Olympics wrapup: Day six

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Erin Cafaro and the U.S. women’s eight team captured gold for the sixth straight year. The United States held off Canada by two thirds of a length at the finish.

Julie Nichols and partner Kristin Hedstrom came in fourth in the semifinals of the women’s lightweight double sculls with a time of 7:12.61. The duo is coached by Cal’s own coach, Dave O’Neill.

Will Dean and the Canadian team came in eleventh overall in the semifinals of the men’s four with a time of 6:08.90.


Anthony Ervin qualified for the final of the men’s 50 free with the third-fastest time (21.62). The finals will take place on Friday.

Jessica Hardy finished eighth in the women’s 100 free and failed to medal.

Milorad Cavic qualified for the men’s 100 fly with the fourth-fastest time (51.66). Less than a second shy of the third-place contender, Cavic has a legitimate shot at a medal in Friday’s final.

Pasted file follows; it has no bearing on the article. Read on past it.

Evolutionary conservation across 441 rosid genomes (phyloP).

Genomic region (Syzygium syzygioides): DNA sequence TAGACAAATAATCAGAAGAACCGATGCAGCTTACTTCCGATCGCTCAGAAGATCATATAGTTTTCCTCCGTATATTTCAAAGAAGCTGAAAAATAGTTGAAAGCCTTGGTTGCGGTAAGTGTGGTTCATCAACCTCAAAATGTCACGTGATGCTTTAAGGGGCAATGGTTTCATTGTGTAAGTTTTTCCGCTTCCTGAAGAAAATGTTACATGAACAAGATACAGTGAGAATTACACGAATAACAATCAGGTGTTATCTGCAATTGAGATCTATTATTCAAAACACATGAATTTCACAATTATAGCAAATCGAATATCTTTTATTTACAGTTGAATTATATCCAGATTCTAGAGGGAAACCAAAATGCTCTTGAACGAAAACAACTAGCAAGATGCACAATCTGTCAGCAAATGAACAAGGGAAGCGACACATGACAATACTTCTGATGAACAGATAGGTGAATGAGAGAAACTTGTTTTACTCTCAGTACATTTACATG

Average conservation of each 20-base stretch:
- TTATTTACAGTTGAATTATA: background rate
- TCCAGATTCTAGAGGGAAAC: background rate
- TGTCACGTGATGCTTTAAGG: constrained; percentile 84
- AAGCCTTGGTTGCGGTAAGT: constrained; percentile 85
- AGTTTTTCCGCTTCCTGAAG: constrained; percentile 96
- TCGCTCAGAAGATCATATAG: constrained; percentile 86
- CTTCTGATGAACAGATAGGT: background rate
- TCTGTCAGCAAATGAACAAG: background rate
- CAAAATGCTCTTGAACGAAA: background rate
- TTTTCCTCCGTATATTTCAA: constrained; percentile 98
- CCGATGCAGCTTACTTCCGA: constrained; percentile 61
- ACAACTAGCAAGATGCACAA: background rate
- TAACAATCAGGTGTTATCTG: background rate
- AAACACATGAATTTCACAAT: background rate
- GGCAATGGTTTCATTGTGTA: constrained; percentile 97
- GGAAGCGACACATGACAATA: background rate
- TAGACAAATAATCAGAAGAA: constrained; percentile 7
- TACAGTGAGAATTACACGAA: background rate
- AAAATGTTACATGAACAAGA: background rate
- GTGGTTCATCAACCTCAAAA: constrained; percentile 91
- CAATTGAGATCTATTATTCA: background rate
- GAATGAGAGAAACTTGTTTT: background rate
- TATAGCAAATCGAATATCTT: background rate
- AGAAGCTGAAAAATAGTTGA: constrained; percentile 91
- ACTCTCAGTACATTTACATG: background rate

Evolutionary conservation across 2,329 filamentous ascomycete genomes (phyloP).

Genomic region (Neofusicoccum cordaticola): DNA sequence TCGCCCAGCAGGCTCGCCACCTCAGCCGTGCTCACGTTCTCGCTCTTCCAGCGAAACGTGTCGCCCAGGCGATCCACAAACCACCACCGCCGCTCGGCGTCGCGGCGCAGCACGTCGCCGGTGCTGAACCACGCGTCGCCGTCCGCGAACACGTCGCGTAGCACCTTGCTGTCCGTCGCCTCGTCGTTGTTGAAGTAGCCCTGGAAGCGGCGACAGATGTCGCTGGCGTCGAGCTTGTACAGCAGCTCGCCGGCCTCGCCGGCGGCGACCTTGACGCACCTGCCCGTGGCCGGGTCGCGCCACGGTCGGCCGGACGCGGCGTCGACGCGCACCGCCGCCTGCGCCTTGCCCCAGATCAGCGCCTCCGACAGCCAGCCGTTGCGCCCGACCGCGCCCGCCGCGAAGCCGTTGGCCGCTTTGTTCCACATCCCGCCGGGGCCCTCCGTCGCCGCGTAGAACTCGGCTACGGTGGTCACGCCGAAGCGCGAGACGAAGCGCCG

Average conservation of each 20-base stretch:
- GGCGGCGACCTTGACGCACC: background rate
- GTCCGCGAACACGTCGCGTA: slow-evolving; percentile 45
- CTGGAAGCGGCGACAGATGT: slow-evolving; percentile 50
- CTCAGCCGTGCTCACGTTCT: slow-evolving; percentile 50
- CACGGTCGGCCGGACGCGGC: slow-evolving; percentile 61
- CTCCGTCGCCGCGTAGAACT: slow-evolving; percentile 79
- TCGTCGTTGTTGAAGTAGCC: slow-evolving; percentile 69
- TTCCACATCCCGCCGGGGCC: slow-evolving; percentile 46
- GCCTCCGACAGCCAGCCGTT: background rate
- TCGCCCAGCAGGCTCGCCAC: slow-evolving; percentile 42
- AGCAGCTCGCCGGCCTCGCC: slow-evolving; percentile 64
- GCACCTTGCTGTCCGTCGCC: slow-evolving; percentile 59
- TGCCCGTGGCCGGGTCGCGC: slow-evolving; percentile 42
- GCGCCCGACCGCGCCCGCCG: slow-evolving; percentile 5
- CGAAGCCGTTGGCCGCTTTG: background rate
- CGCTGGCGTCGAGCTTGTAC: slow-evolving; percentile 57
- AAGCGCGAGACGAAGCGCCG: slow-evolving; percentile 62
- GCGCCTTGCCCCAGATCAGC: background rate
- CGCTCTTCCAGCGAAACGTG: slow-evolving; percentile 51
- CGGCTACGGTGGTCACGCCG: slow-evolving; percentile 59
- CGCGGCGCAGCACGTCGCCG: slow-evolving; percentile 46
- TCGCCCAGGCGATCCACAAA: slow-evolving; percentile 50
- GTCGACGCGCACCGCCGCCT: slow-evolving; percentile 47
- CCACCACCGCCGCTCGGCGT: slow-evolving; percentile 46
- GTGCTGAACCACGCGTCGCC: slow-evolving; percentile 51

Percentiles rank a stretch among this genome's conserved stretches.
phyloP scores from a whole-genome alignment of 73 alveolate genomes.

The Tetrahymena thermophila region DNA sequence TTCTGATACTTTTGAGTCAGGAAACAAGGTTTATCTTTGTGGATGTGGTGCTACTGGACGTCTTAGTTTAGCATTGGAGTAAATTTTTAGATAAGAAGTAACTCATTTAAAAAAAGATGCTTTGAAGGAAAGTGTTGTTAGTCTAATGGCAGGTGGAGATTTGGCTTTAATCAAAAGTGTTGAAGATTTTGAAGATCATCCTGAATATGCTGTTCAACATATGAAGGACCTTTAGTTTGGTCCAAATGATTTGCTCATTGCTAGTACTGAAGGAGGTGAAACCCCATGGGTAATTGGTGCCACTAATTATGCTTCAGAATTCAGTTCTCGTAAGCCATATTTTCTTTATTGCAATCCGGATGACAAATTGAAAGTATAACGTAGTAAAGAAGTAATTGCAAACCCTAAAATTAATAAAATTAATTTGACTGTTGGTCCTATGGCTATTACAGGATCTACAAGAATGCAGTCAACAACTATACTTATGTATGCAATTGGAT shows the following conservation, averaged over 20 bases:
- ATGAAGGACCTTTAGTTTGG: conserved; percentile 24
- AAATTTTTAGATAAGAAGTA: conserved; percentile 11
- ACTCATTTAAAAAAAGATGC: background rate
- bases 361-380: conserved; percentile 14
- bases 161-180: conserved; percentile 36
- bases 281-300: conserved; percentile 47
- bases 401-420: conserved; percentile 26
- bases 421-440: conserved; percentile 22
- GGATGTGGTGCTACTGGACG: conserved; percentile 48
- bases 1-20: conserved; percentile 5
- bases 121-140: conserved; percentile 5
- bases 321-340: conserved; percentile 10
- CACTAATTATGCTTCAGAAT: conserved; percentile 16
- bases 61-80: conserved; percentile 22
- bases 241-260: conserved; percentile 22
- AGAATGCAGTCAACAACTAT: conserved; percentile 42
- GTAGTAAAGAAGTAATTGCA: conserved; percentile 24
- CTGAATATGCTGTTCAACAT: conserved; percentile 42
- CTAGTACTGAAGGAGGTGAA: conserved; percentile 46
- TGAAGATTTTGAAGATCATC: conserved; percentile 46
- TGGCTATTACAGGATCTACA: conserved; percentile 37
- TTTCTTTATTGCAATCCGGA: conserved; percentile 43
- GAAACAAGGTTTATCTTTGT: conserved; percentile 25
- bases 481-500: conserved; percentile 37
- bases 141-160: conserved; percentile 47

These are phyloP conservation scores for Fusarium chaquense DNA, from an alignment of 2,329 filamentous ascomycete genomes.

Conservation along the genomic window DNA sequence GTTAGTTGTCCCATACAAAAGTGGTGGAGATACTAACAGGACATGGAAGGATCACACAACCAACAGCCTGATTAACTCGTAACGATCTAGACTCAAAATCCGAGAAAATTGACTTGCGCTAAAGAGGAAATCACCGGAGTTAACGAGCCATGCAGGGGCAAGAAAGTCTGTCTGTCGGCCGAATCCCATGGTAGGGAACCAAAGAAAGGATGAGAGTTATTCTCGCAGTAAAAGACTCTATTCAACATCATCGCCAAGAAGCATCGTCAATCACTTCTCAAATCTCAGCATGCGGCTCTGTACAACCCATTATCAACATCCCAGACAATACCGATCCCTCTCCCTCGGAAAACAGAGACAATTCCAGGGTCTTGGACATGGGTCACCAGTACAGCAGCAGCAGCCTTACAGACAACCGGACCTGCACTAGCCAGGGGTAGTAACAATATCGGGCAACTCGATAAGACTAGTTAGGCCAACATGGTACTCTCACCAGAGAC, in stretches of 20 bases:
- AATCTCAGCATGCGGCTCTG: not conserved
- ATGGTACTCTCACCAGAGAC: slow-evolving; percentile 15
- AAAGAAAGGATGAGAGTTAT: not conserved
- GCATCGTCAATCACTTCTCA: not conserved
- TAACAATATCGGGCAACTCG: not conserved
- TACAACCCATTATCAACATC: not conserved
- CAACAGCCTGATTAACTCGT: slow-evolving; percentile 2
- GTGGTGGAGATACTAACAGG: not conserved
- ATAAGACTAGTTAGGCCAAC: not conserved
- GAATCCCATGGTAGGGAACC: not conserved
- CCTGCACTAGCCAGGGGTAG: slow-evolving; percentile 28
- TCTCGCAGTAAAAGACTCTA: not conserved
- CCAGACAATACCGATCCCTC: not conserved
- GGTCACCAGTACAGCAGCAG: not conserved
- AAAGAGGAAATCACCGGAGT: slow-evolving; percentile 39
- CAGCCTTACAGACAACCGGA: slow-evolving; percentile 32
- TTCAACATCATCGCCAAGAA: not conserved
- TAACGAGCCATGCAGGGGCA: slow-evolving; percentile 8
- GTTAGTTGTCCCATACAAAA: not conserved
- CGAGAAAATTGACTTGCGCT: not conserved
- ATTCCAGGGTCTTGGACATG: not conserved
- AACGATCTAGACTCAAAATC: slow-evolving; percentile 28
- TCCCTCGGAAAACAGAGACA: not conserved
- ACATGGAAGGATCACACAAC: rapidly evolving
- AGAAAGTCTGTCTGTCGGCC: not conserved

Lauren Boyle qualified for Friday’s 800 free finals with a time of 8:25.91.

Water Polo

Aleksa Saponjic and the Serbian national water polo team played a high-intensity match against Montenegro earlier on Thursday. The match ended with an 11-11 draw, with Serbia now topping Group B. Saponjic notched an assist in the tilt between the world’s top water polo juggernauts.

Six years ago, the two countries separated. Even now it’s emotional for those who used to be compatriots and teammates to square off on opposite ends of the pool.

Meanwhile, John Mann grabbed a point for the United States water polo team in its 13-7 victory over Great Britain.

The U.S. and Serbia will do battle on Saturday.


Max Zhang and the Chinese basketball team continued to lose, this time to Australia, 81-61.

The U.S. team, meanwhile, continues to dominate a la the Monstars in the seminal basketball hit, Space Jam. ‘Melo notched a staggering 37 points in 14 minutes, and the team walked away with an unbelievable 156-73 win (that final number is a new Olympic record as well). At this point, with the gold medal basically theirs for the taking, the U.S. men almost seem to be using the international competition as offseason practice. I guess that’s more productive than Blake Griffin’s internship at Funny or Die during last year’s lockout…